When Judette Desbouquets was six years old, she received her first and only present. Her good grades put her first in her class, and the faculty presented her with a toy first aid kit. Rather than being thrilled with the gift, Judette remembers, “The other two students who were recognized received dolls, and I was sad because I would have preferred a doll, too. When the teachers noticed I was upset, they built me up by saying, “You have a first aid kit so that you can look after your friends’ children. All of a sudden, I was bursting with excitement, and I kept repeating that I wanted to be a doctor.” Judette, now 27, is indeed becoming a doctor, but she will tell you that her journey has been an uphill climb.
Judette (center) grew up in her grandmother’s house with her mother and four sisters in Lotoré, a community in southern la Gonâve. “My grandmother provided for us,” she says, “even though her own economic situation was not good.” Although Judette is quick to credit the Episcopal Church of Haiti and La Gonâve Haiti Partners for working with members of her community to build her primary school, she adds, “There are a lot of things that I would like to change about Lotoré like adding a hospital, a secondary school, running water, and especially drinking water.” She describes her grandmother’s house as being “old and the walls were crumbling.” Still, she says, “This was the only home we had, so we stayed as if it were perfect. We lived with a shared faith in God and the sense that love reigned.”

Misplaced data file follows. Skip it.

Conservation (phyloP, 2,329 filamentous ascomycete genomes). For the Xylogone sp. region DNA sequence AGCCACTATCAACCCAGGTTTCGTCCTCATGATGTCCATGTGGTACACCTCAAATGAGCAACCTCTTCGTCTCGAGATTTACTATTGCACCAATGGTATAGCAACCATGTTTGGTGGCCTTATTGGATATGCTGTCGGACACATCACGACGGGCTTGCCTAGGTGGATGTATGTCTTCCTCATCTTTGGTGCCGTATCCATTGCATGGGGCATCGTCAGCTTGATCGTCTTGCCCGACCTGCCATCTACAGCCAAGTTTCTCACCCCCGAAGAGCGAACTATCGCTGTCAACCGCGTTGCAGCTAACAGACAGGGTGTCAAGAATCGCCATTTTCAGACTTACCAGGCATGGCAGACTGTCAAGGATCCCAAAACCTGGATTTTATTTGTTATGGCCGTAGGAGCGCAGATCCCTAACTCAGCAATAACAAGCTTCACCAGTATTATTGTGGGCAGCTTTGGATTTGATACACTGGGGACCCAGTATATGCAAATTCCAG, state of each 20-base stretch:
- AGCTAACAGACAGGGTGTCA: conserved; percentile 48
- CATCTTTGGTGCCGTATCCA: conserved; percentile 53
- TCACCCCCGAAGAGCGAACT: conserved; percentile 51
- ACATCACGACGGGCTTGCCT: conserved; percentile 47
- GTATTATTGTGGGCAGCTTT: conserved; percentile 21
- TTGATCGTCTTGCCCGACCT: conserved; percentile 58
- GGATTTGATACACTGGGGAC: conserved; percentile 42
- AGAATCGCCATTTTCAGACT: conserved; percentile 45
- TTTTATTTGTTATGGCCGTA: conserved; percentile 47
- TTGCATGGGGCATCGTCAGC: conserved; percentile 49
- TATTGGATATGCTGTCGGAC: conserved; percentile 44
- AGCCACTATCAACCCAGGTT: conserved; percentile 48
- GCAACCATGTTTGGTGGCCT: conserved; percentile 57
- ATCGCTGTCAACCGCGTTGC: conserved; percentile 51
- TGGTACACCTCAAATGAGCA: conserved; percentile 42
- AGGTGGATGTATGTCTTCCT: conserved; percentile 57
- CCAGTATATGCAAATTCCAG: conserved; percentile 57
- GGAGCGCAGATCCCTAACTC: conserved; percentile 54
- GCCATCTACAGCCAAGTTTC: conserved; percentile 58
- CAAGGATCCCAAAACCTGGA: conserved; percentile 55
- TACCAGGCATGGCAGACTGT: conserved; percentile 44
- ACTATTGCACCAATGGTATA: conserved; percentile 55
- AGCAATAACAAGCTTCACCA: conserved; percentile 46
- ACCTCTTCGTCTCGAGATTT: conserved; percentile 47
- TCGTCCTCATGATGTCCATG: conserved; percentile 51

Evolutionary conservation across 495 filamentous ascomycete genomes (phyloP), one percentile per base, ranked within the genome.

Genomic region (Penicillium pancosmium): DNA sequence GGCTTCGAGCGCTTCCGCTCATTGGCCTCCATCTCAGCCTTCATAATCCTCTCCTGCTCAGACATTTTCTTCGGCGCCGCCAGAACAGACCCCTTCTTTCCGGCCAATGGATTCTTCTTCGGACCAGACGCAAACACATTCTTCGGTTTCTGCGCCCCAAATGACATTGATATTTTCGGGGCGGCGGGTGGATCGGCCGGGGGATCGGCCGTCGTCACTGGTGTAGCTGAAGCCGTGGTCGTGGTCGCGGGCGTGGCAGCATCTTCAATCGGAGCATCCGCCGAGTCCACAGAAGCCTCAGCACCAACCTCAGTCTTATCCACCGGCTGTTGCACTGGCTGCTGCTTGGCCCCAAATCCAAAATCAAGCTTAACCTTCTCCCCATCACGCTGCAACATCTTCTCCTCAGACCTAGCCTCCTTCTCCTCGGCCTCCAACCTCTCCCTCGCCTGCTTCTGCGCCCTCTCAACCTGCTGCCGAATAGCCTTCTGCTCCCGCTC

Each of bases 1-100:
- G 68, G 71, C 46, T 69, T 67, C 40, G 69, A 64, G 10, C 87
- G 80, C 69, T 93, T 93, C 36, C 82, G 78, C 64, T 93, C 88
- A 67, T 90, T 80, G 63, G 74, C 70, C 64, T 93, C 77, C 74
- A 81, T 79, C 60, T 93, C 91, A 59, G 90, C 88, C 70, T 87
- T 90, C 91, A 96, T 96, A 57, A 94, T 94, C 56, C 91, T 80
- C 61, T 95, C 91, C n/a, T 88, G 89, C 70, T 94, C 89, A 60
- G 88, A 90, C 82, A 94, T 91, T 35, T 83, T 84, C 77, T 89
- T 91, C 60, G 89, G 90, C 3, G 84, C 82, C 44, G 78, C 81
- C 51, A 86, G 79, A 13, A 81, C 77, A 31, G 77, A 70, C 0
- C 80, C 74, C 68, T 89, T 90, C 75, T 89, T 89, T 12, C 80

Judette was selected to go across the Haitian island of Gonâve to St. Francis d’Assisi, the Episcopal secondary school in the port city of Anse-a-Galets. Given that most people on la Gonâve travel on foot or by donkey, the school was a long way from home. Judette says, “It was an honor for me to study in this school…” but she missed her grandmother terribly. In spite of her goals, Judette fell short of expectations and failed to qualify to continue her secondary studies. Defeated, Judette returned to Lotoré. “I was depressed and ashamed,” she shares, “but my family and friends supported me. Even though I was struggling, I had faith in God.”
The head of her primary school remembered Judette’s intellectual curiosity and promise. When the opportunity arose, he set her up to participate in a mobile health clinic. Judette notes that this experience changed everything. “They taught me how to conduct screening tests so that I could work in a laboratory. I started working to help my family.”
As Judette’s confidence grew, she went back to her studies, and now she is in medical school on the mainland of Haiti. “When I become a doctor,” she says, “I would like to specialize in pediatrics and/or surgery, and then return home to help people in my neighborhood and those in need, because I do not want other children to live the way that I lived.”
Interview conducted by Kelly Lugbill Clark, MPP, Harvard University, John F. Kennedy School of Government, Richmond VA